3. Have a central problem. Great people have a central problem statement at the core of their life activities. They don’t simply want to become great so they can bask in their inflated sense of self – they want to be great so they can make a great contribution to the most glaring area of inequality, inefficiency, or indecency they see in the world. One of my friends from university, Bill Bobbitt, is a star example of someone who has a central problem: a passion and dedication to the environment, which is one of the most important issues our generation faces in light of the blatant and unceasing degradation of our planet. His focus on this “central problem” has led him to create one of the hottest start-ups in America, Move Loot.  

 

4. Be less self-centered. When in doubt about where to channel your energy and passion, look for an opportunity to extend yourself far beyond your boundaries as an individual. Generosity and selflessness have been suffocated under our society’s intense individualistic nature, but studies show that people who work for the betterment of their communities are more satisfied with their personal and professional contributions than those who work tirelessly in pursuit of their own fame or fortune. When you’re lost, confused, depressed, or unfulfilled, GIVE of yourself.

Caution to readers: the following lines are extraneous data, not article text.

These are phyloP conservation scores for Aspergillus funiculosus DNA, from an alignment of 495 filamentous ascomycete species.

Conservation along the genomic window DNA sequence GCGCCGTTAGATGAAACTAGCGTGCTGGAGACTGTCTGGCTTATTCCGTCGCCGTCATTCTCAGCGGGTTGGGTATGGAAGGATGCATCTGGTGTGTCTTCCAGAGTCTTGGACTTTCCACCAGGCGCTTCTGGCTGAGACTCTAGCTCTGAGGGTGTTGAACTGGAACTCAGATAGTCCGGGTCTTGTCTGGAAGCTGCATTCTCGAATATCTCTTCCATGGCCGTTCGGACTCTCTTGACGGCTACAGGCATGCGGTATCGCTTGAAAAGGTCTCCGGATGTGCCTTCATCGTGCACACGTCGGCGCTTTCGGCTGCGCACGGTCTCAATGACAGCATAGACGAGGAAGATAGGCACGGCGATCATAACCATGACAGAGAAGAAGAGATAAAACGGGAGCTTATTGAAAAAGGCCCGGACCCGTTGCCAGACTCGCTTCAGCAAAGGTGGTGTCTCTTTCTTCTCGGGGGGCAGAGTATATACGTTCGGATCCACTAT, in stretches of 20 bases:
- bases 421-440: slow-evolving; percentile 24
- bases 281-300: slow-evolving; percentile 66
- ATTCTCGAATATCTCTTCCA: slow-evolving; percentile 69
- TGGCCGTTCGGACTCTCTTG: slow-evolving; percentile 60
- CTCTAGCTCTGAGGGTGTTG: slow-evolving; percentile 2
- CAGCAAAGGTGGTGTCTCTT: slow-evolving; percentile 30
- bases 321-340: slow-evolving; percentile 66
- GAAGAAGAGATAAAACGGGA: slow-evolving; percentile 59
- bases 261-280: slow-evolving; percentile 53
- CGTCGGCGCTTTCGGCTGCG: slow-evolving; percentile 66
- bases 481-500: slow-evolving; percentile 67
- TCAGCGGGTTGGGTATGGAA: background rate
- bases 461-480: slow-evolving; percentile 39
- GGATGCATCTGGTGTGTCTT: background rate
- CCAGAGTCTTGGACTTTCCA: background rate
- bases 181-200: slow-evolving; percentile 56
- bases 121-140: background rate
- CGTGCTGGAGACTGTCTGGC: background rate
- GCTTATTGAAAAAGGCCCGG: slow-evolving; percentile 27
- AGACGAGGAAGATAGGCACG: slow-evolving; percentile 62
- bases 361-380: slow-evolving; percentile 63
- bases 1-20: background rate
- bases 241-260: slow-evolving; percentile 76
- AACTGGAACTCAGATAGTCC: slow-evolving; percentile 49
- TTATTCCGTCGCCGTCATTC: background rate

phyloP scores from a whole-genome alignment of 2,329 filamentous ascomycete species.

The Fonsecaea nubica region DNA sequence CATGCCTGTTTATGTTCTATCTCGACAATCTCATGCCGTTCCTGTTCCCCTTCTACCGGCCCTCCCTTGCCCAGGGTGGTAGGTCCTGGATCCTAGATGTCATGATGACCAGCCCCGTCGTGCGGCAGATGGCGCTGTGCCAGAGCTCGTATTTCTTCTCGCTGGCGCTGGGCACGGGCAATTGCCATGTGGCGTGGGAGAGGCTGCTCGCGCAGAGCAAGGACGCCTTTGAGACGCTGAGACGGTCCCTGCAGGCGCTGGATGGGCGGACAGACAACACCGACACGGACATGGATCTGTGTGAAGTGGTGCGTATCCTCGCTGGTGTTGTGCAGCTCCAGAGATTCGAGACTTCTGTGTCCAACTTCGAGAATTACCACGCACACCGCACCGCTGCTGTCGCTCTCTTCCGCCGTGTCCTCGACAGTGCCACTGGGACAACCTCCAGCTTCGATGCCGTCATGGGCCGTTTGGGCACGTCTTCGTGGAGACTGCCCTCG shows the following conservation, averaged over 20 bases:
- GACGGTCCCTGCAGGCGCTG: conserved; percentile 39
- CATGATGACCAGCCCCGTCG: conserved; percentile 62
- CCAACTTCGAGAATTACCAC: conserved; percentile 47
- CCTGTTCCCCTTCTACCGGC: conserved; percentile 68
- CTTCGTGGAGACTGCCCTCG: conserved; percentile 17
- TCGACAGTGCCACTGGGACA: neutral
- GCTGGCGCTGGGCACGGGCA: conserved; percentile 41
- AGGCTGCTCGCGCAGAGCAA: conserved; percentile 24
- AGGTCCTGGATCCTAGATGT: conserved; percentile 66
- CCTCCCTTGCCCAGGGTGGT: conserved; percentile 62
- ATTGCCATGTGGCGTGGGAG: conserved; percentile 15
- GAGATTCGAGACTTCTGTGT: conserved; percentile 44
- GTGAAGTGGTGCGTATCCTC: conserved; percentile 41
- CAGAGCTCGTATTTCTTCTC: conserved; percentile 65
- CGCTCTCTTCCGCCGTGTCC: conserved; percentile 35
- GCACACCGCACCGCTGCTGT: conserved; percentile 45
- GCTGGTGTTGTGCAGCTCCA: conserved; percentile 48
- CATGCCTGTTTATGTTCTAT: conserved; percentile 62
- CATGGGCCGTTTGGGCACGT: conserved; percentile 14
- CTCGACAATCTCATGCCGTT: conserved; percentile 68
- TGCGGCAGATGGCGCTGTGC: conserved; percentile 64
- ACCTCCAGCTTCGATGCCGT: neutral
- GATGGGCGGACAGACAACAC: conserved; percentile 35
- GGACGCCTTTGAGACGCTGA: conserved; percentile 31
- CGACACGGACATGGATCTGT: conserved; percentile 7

5. Focus on building character. A lot of self-help and pop psychology of this generation has focused on personality traits as the keys for “self-improvement,” but the real task of bettering yourself comes not from identifying the personality traits you want to express, but the values you want to live by. As Clayton Christensen writes about in How Will You Measure Your Life, character comes down to the HOW you live vs. WHAT you do. 

 

How will YOU live your life in your pursuit of greatness?

 

We_Have_Greatness_Within_Us_by_rvpdesignz

Photo credit: RVP Designz

 

How and where do you seek greatness? What do you do when you begin to feel just “medicore?”

 

Did you find this post helpful? Please share with your family and friends below!

Suggested Posts

About Me

About Me

IMG_5937

Hi, I’m Elaina and I want to help you live life on your terms, find a career you love, and travel as often as you want. 

 

I’ve lived, worked, and traveled to more than 60 countries, including some pretty off-the-beaten path destinations like Mongolia, Ethiopia, Nigeria, and Paraguay. I’ve also lived out of a suitcase as a full-time nomad for the past 4.5 years, ever since leaving my management consulting gig in New York back in 2013 when I landed an international role at a media company that sent me all over the world to work. You can read my full story here